Penny Breth has heard stories about people finding treasures at Goodwill, like the album containing personal family photos that surfaced in March at a store in California or the $10,000 in never-circulated silver coins discovered in a book donated in January at an outlet in Illinois.

Breth’s daughter and her 7-year-old grandson found a little something extra in a bag of baseball cards they bought Wednesday at the Apple Valley Goodwill: a granular substance that looked suspiciously like meth.

The discovery led to moments of angst and fear, and even the police thought the customers had found drugs stashed inside their purchase. But as it turns out, no worries. The stuff was harmless, police said, after testing the tiny crystal-like pieces Thursday.

“The consistency led us to believe that it was [meth],” said Apple Valley Police Capt. Nick Francis on Friday. Whatever they are, “they are not a controlled substance.”

Francis believes the pieces might be something similar to silica and were placed in the bag to help keep the cards moisture-free.

The drama began when Adryan Felt, an avid collector of sports cards, opened the clear plastic bag of cards he and his mom, Jackie, had bought for a few dollars. A smaller bag containing white grains, stapled shut, fell onto the floor. Jackie Felt had only seen stuff like that on TV police shows and suspected the worst, Breth said.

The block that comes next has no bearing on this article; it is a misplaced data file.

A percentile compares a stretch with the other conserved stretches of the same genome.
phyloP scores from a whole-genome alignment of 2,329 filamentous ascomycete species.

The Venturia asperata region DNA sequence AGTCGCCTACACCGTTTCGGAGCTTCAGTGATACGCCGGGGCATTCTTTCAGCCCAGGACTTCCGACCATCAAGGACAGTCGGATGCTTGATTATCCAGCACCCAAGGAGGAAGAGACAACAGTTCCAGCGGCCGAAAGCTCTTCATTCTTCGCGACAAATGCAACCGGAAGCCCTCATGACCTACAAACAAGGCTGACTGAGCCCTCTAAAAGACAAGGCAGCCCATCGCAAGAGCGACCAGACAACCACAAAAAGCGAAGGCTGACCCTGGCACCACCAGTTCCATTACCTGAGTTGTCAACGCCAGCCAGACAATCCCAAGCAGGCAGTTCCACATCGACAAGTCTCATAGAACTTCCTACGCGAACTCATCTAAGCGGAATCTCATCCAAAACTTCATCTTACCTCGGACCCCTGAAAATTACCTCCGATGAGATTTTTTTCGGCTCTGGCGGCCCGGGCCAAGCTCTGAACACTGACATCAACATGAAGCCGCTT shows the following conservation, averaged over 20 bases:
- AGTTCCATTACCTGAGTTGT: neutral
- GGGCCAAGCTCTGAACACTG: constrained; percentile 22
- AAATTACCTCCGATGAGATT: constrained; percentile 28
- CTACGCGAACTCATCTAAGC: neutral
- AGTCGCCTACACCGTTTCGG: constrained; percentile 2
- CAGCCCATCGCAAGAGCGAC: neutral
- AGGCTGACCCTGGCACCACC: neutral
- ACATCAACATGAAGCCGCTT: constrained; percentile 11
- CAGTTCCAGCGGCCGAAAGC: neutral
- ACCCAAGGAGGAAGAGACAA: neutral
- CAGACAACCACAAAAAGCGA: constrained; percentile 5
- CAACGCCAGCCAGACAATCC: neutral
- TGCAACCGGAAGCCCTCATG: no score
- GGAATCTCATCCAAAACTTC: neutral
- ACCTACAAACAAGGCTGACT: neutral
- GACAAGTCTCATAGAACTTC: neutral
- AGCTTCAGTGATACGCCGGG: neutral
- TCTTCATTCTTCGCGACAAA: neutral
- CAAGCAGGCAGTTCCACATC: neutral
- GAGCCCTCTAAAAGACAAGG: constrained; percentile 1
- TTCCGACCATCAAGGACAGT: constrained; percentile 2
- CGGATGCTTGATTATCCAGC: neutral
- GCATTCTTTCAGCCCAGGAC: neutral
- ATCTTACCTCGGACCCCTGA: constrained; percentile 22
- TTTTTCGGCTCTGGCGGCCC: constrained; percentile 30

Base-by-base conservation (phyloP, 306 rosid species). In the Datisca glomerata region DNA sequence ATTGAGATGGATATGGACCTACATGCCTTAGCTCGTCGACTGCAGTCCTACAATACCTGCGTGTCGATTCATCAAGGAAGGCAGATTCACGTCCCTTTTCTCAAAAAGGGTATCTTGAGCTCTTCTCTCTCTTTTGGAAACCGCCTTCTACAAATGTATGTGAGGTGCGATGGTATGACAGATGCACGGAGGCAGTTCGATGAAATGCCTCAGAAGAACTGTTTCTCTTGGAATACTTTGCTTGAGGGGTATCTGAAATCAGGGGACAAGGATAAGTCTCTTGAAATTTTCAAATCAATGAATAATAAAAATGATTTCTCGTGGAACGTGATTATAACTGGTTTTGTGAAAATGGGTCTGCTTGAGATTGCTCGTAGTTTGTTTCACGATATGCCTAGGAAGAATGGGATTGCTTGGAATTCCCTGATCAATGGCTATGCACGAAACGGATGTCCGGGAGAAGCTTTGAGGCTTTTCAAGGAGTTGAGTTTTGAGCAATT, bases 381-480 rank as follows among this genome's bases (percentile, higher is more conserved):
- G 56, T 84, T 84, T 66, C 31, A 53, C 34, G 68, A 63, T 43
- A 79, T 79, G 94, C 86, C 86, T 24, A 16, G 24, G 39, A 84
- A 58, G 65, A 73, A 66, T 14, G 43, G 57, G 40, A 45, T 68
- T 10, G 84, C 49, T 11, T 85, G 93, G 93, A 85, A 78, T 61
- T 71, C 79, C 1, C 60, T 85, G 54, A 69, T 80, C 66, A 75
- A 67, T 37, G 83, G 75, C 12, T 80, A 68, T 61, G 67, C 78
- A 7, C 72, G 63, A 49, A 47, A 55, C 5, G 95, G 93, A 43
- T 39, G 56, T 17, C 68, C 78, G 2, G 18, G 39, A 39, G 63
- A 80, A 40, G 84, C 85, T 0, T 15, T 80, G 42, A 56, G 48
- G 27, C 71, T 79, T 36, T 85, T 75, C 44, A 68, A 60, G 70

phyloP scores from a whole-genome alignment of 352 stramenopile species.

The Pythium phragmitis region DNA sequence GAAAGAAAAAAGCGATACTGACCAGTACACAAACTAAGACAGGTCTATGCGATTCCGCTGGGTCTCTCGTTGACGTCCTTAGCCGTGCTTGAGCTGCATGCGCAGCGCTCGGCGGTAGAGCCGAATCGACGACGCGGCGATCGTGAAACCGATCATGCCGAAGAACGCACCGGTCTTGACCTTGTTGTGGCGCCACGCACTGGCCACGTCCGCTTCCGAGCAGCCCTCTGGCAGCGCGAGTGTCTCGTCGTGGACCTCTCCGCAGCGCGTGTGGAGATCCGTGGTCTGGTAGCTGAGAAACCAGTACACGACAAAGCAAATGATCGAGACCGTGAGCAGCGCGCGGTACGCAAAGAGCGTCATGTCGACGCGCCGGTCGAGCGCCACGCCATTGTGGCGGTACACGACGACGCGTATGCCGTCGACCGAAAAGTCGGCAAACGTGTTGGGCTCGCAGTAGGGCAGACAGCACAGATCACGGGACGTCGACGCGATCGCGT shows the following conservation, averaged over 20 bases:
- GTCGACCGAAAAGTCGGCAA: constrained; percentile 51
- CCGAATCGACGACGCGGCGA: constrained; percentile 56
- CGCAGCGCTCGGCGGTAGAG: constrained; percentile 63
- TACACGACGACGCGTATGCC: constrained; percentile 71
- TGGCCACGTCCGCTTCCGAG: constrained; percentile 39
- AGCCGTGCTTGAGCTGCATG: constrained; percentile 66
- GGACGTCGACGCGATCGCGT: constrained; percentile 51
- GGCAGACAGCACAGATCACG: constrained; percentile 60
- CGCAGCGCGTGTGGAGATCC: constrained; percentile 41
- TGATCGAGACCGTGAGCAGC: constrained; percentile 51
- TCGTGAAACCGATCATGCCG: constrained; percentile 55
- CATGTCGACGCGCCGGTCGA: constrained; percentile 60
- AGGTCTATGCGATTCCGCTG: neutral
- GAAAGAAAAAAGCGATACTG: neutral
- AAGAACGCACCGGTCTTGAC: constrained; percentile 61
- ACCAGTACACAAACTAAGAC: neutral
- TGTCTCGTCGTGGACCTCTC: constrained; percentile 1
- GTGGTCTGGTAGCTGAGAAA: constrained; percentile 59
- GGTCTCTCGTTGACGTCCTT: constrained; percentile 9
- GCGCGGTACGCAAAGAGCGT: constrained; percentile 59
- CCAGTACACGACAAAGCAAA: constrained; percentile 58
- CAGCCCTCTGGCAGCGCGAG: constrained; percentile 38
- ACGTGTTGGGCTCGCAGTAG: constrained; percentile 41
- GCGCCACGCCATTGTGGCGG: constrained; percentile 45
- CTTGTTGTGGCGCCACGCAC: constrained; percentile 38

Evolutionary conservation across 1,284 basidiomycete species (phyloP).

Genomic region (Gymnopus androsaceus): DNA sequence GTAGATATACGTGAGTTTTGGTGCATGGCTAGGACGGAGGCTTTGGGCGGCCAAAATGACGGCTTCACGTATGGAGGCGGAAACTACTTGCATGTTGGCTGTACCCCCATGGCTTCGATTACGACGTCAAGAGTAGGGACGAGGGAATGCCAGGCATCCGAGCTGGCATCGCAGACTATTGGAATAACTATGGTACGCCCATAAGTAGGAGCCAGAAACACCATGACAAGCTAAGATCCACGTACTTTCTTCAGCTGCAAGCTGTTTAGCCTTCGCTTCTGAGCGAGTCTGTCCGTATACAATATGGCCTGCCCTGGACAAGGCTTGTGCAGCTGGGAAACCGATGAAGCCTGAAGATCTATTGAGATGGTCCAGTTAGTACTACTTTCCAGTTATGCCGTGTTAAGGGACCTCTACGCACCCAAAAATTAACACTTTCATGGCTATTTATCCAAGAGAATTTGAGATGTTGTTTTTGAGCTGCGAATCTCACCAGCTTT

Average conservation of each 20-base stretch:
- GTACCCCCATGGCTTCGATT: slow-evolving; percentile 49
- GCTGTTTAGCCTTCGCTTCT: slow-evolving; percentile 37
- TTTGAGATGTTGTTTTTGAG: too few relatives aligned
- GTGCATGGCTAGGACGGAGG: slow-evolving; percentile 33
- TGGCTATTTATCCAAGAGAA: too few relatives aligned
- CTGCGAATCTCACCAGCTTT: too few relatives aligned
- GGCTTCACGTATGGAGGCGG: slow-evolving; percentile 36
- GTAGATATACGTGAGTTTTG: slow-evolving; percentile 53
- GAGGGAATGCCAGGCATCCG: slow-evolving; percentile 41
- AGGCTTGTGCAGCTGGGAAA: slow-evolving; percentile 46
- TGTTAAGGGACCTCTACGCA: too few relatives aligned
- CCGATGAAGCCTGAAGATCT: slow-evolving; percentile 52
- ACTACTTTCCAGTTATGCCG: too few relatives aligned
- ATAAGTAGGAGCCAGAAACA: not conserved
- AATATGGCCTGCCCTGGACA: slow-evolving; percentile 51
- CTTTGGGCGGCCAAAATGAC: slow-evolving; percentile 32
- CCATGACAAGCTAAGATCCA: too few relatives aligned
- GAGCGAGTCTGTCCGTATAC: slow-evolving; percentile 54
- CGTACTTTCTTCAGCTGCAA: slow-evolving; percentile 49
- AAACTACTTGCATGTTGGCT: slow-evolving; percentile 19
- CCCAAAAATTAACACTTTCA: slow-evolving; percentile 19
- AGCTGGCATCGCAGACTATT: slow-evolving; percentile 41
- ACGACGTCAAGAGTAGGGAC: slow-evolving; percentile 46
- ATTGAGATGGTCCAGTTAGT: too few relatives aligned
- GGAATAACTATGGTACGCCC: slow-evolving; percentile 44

“I’m so upset about it, it’s not even funny,” Breth said before learning there was nothing nefarious in the suspicious package. “It’s great the people donate things, but shouldn’t you go through things before they are sold? I hope this is one of those freak things.”

She hopes Goodwill will take more time to inspect items before selling them.

Goodwill Easter Seals of Minnesota follows strict sorting of the thousands of items dropped off each day, and the nonprofit goes to great lengths to ensure that nothing dangerous is put on the sales floor, said spokeswoman Melissa Becker. With so many items coming through the door, people could miss something, she said.

“We open flashlights to be sure razor blades are not inside,” she said. “We take safety seriously and we do our best. We hope this is an anomaly.”

Becker said the thrift store would consider whether their policies need to be adjusted. The organization also will try to figure out where the baseball cards came from. But that will be extremely difficult, she said.

Becker said Goodwill has reached out to Breth and the Felts, who are frequent shoppers at the Goodwill store at 7320 W. 153rd St.

Breth said she learned a good lesson, scary as it was.

“I guess Goodwill will be like Halloween [candy],” she said. “You have to go through it before handing it to your child.”